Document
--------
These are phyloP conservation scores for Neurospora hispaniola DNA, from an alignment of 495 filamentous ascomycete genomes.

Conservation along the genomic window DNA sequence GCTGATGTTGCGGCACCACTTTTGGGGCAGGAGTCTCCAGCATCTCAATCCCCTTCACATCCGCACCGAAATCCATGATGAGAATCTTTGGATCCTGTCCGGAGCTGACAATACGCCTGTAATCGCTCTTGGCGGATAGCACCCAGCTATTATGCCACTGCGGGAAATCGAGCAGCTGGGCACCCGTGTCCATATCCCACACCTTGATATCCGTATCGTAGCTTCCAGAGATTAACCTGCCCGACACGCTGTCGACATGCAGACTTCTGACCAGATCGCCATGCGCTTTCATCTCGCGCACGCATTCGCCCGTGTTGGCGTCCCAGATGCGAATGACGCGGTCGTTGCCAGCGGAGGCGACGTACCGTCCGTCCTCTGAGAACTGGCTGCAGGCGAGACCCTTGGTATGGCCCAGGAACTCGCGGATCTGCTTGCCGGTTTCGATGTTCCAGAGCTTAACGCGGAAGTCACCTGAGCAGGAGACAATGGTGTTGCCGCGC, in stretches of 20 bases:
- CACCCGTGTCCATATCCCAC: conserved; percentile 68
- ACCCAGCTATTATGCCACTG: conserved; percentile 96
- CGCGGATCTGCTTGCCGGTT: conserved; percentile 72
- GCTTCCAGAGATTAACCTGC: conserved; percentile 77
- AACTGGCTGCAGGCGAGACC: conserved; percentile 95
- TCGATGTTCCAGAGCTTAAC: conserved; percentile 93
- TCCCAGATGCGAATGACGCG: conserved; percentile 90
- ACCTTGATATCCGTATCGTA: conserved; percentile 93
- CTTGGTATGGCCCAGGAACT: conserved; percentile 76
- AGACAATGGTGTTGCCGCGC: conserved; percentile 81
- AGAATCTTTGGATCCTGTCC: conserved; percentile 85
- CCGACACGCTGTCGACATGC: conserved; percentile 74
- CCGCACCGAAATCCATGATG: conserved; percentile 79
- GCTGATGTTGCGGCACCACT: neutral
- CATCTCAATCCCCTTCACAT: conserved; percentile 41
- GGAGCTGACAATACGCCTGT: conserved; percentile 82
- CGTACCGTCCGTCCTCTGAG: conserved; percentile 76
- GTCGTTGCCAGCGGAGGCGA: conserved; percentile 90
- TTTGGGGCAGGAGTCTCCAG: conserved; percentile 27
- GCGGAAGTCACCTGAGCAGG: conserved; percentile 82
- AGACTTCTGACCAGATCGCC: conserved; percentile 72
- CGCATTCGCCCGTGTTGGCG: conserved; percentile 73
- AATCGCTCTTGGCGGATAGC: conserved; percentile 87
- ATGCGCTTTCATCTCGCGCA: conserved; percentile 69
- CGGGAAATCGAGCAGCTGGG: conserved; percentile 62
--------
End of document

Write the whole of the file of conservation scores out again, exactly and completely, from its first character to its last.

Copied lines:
These are phyloP conservation scores for Neurospora hispaniola DNA, from an alignment of 495 filamentous ascomycete genomes.

Conservation along the genomic window DNA sequence GCTGATGTTGCGGCACCACTTTTGGGGCAGGAGTCTCCAGCATCTCAATCCCCTTCACATCCGCACCGAAATCCATGATGAGAATCTTTGGATCCTGTCCGGAGCTGACAATACGCCTGTAATCGCTCTTGGCGGATAGCACCCAGCTATTATGCCACTGCGGGAAATCGAGCAGCTGGGCACCCGTGTCCATATCCCACACCTTGATATCCGTATCGTAGCTTCCAGAGATTAACCTGCCCGACACGCTGTCGACATGCAGACTTCTGACCAGATCGCCATGCGCTTTCATCTCGCGCACGCATTCGCCCGTGTTGGCGTCCCAGATGCGAATGACGCGGTCGTTGCCAGCGGAGGCGACGTACCGTCCGTCCTCTGAGAACTGGCTGCAGGCGAGACCCTTGGTATGGCCCAGGAACTCGCGGATCTGCTTGCCGGTTTCGATGTTCCAGAGCTTAACGCGGAAGTCACCTGAGCAGGAGACAATGGTGTTGCCGCGC, in stretches of 20 bases:
- CACCCGTGTCCATATCCCAC: conserved; percentile 68
- ACCCAGCTATTATGCCACTG: conserved; percentile 96
- CGCGGATCTGCTTGCCGGTT: conserved; percentile 72
- GCTTCCAGAGATTAACCTGC: conserved; percentile 77
- AACTGGCTGCAGGCGAGACC: conserved; percentile 95
- TCGATGTTCCAGAGCTTAAC: conserved; percentile 93
- TCCCAGATGCGAATGACGCG: conserved; percentile 90
- ACCTTGATATCCGTATCGTA: conserved; percentile 93
- CTTGGTATGGCCCAGGAACT: conserved; percentile 76
- AGACAATGGTGTTGCCGCGC: conserved; percentile 81
- AGAATCTTTGGATCCTGTCC: conserved; percentile 85
- CCGACACGCTGTCGACATGC: conserved; percentile 74
- CCGCACCGAAATCCATGATG: conserved; percentile 79
- GCTGATGTTGCGGCACCACT: neutral
- CATCTCAATCCCCTTCACAT: conserved; percentile 41
- GGAGCTGACAATACGCCTGT: conserved; percentile 82
- CGTACCGTCCGTCCTCTGAG: conserved; percentile 76
- GTCGTTGCCAGCGGAGGCGA: conserved; percentile 90
- TTTGGGGCAGGAGTCTCCAG: conserved; percentile 27
- GCGGAAGTCACCTGAGCAGG: conserved; percentile 82
- AGACTTCTGACCAGATCGCC: conserved; percentile 72
- CGCATTCGCCCGTGTTGGCG: conserved; percentile 73
- AATCGCTCTTGGCGGATAGC: conserved; percentile 87
- ATGCGCTTTCATCTCGCGCA: conserved; percentile 69
- CGGGAAATCGAGCAGCTGGG: conserved; percentile 62